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14 Feb

Let Us All Submit To Love

When Virgil wrote, in his tenth Eclogue, that love conquers all – omnia vincit amor – he was not making a statement about the power of love to overcome all obstacles. He was not suggesting that love can or should prevail over anyone or anything that might stand in its way; he was not asserting that love is subject only to its own rules; he was not saying, with the poet Bono, that love is a higher law. He was not saying that love conquers everything. He was saying that love conquers everyone. Love conquers us all – it defeats all of us, it claims dominion over all of us, it overpowers every single one of us – and so we really should just consider surrendering. Omni vincit amor et nos cedamus amori, bitches.

27 Jul

A Real Boy

pinocchio_poster_92_500Every visit to the doctor, now, brings bad news. In the early days, there were reassurances and messages of hope – some boys make it out of their teens, there are ways to slow the deterioration of his muscles, he might stay mobile for a long time, he might still get to enjoy some of his boyhood in the ways that other boys take for granted – but now, there are only somber descriptions of what will happen next, of what needs to be done to make things easier, of what use can be made of his diminishing time.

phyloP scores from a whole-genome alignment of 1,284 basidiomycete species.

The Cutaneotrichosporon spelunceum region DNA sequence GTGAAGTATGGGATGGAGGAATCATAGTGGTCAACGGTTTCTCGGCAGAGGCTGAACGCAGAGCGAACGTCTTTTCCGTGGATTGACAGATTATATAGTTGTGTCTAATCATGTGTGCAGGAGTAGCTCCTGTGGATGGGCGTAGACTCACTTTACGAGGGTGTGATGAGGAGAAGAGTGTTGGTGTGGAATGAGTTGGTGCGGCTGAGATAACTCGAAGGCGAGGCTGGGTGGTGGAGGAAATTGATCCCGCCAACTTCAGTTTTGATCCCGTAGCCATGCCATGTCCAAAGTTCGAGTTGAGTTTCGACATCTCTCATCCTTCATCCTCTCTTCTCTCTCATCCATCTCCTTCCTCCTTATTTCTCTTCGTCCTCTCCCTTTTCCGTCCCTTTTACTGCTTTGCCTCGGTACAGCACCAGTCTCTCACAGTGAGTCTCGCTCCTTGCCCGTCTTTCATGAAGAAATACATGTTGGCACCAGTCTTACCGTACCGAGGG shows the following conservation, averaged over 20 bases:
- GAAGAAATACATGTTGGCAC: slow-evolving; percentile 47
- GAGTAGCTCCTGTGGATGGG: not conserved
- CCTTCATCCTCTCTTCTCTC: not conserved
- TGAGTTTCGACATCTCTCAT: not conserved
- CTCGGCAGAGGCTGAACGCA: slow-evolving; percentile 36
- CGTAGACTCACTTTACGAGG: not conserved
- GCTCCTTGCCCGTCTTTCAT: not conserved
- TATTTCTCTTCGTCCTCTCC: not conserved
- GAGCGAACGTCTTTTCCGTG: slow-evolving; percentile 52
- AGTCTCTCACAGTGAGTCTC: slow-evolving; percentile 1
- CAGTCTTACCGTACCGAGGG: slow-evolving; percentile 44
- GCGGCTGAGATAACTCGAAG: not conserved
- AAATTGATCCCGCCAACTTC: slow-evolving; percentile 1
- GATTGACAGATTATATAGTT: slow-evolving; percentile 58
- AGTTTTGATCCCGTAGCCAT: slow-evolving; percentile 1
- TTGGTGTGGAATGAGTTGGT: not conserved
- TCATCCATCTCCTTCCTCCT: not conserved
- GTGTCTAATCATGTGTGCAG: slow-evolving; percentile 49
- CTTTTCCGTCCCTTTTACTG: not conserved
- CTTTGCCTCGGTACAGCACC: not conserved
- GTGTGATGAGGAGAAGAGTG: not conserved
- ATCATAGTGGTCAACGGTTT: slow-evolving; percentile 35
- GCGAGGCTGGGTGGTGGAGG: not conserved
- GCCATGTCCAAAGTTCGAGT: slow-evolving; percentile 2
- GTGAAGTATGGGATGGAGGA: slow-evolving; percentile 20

They want to put rods in his spine, she tells me. So that he can stay upright for a bit longer.

Rods in his spine. He won’t be able to bend, I think, before remembering, he cannot bend now. Not in the real, active sense of bending, anyway: he slumps, he droops, he slides forward in his chair, unable to hold his own weight even while sitting, a Pinocchio without strings. His spine is collapsing under the weight of his body, his muscles having deteriorated beyond the point where they can provide any support. He’s like a doll now, a puppet. But he has no strings by which he might be pulled up. He has no Blue Fairy to wave a wand and make such strings unnecessary. He has only surgeons, and rods.